Japan has had a complicated history with tattoos with some artists finding themselves on the wrong side of the law. What is the scene like there today?
Gah… This could basically be an entire article, but basically the police decided unilaterally to persecute artists for “medical malpractice” and one artist sued them and won in the lower court. At the time of writing, the police are challenging it in the Japanese supreme court who will hand down a ruling this year. This case would not establish any new laws but would set judicial precedent. It is unclear if the Ministry of Health and Labor will eventually nudge Japan toward a regulated license system or simply make tattooing completely illegal. However, after five years of litigation the damage to the tattoo community in Japan has been palpable. Many artists carry on in secret and we have extremely limited access to new tattoo gear and technology as imports are always seized by customs, who interpret the laws like the police do. With neither conventions nor events taking place in Japan and a decline in interest toward tattooing, the mood has been increasingly solemn. This has also driven many Japanese artists to re-establish themselves permanently overseas or to begin extended travel schedules.
Why did you choose Osaka as a base for your studio? Is your client base mostly Japanese or do customers travel to you?
I chose Osaka because it is a wacky friendly city with amazing food. The people are very welcoming on the whole and I feel that my adopted city has been very kind to me as an immigrant in their midst. My client base has shifted from being 95% Japanese to almost 50/50 foreigner vs. local due to Osaka’s status as a tourism hub. This is, however, pre-corona conditions and is likely to change going forward.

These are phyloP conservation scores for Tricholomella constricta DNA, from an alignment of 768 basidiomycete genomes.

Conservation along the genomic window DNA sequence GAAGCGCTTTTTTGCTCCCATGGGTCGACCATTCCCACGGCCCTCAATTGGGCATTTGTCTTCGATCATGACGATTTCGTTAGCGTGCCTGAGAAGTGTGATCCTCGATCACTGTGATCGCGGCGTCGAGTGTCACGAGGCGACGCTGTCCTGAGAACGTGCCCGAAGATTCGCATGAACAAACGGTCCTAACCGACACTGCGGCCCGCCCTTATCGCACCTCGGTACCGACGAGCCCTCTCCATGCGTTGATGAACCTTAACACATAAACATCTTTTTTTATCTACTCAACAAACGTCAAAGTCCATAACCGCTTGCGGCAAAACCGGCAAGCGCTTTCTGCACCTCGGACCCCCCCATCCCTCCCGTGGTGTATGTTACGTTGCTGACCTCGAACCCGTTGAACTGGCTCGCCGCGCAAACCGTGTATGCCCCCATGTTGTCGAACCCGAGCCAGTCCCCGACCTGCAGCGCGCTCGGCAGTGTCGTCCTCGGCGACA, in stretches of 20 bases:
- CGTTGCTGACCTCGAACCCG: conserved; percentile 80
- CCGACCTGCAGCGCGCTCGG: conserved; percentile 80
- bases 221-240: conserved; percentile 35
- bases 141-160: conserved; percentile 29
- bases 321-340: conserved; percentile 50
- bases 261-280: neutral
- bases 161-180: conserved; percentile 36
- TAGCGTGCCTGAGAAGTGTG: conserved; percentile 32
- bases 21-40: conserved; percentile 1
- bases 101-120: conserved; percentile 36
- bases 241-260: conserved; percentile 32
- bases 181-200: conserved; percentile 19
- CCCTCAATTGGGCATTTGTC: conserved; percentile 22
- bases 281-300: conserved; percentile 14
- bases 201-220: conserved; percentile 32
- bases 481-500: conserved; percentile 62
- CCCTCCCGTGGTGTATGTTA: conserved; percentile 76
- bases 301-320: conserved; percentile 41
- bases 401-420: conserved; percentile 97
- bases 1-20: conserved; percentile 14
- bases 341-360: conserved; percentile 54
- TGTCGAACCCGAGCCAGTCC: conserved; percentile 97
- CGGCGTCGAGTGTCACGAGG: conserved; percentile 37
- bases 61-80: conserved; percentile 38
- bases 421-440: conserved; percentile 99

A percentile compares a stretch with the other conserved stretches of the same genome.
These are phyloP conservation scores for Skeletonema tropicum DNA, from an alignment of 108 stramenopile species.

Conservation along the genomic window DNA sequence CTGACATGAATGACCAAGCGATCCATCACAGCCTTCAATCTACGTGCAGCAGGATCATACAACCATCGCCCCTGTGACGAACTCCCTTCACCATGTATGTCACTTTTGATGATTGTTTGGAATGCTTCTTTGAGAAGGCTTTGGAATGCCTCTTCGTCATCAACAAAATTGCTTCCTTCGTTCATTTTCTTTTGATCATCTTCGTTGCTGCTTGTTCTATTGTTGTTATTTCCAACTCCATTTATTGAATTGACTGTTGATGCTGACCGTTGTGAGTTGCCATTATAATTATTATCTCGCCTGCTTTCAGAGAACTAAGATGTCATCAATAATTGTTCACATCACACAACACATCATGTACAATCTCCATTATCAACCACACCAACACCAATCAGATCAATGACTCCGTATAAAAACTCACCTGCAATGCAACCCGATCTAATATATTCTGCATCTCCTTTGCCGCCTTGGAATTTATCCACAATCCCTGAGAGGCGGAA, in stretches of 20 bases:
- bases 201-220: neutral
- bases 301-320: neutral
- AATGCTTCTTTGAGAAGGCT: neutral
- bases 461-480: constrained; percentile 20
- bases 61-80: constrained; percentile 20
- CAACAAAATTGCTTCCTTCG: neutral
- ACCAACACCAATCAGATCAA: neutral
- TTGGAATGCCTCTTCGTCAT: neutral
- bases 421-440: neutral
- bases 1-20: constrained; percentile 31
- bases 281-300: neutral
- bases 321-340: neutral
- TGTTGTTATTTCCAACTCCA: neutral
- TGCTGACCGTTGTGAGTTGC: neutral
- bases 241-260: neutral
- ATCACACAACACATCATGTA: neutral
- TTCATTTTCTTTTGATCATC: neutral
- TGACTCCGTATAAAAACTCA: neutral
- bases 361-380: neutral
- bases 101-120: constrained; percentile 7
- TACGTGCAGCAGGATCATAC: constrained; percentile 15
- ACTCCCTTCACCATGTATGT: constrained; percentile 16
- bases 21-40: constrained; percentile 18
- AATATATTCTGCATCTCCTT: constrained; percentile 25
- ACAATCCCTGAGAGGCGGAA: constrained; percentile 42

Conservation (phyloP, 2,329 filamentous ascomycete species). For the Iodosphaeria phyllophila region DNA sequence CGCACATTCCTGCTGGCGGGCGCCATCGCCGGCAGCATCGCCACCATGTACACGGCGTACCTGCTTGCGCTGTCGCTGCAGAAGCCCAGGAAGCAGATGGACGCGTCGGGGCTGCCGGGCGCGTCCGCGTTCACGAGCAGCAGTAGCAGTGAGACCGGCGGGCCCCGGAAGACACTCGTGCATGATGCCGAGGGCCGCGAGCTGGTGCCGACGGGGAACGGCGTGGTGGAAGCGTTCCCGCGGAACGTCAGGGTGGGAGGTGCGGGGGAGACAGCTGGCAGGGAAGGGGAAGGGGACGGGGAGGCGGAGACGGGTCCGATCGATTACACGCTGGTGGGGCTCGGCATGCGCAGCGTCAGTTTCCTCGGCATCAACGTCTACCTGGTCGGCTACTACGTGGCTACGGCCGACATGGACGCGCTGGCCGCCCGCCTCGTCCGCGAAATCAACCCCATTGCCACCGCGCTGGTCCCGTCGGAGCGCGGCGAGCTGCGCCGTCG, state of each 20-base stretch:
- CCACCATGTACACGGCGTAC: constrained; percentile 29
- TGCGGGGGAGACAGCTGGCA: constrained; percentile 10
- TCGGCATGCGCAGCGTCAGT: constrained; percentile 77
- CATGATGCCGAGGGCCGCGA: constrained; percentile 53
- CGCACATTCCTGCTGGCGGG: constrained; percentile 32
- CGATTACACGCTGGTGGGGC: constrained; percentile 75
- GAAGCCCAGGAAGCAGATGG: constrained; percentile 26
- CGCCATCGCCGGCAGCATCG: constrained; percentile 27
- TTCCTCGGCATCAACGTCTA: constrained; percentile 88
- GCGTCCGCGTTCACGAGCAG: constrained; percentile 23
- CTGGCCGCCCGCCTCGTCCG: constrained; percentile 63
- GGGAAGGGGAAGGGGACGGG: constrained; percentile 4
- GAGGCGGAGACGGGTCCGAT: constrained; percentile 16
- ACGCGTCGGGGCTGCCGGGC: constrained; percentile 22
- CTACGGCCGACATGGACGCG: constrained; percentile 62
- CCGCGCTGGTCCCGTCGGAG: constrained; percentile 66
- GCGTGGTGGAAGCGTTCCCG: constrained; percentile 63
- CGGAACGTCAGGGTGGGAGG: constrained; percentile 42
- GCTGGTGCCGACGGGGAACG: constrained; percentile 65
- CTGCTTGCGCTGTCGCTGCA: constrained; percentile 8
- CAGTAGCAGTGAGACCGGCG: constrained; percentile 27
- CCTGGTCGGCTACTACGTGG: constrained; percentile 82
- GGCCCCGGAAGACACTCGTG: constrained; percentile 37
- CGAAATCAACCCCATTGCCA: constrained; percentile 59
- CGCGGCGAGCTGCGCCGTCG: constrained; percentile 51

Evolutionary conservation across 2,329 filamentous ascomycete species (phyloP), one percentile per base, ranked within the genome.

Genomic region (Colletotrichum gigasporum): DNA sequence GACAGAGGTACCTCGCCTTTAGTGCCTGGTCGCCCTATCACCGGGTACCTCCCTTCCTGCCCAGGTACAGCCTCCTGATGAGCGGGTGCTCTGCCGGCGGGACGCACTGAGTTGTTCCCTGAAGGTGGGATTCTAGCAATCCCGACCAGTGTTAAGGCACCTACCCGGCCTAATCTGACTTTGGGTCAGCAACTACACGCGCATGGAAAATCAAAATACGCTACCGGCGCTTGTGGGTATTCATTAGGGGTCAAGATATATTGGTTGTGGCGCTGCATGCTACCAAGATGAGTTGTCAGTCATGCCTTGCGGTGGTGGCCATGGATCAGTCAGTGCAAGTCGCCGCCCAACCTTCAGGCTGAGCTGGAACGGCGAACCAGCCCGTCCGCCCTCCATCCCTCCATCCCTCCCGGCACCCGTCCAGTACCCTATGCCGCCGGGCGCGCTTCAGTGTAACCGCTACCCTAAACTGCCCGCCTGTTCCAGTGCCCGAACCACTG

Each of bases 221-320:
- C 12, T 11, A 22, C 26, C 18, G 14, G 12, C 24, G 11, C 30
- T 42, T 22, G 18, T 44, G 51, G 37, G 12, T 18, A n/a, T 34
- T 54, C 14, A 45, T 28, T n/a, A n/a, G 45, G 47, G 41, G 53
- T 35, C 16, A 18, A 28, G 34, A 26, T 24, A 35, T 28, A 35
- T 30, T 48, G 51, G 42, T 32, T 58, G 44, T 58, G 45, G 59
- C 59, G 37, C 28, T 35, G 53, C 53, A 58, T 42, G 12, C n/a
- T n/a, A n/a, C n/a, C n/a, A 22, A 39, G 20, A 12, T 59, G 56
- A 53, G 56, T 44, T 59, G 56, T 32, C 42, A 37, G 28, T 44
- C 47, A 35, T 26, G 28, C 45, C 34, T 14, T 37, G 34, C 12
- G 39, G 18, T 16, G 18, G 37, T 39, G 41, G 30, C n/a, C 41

Tell us a little about your clothing line.
I originally began doing clothing to distract from the fact that my studio was, in fact, for tattoos. It was something that began as just a hobby for fun but turned out to be something that I really enjoyed! Its pretty rewarding to see that there are people out there that get motivated and inspired to wear around my designs on their attire as well as their skin. The local community especially, the sense of belonging that it has brought to everyone here at our studio is beyond my wildest imagination. The whole process has been intoxicating and I can’t wait to do even more!
Do you have any other projects in the pipeline for 2020 and beyond?
Oh man… like so many! New art prints, a sketchbook, a toy project and of course new clothes just to name a few. Can’t spill the beans about everything of course, but there are definitely some unicorns that I’ve been chasing for a while that will hopefully come to fruition this year!
Finally, are you looking forward to visiting The London Tattoo Convention this summer? Can you share a little about what you’ll be tattooing over the weekend?
Absolutely! I’ve always fantasised about visiting London itself and soaking up every ounce of fun the city has to offer. Especially excited to hit a few parties and shows while I’m there. The convention of course has an amazing reputation and attending as an artist has been a dream of mine for some time since many of my close friends and colleagues have recommended it to me for years. I’ve got a great base of adventurous clients all over the world, many of whom are making special preparations to fly in and get some salacious erotic work done! It’s going to be a weekend to remember!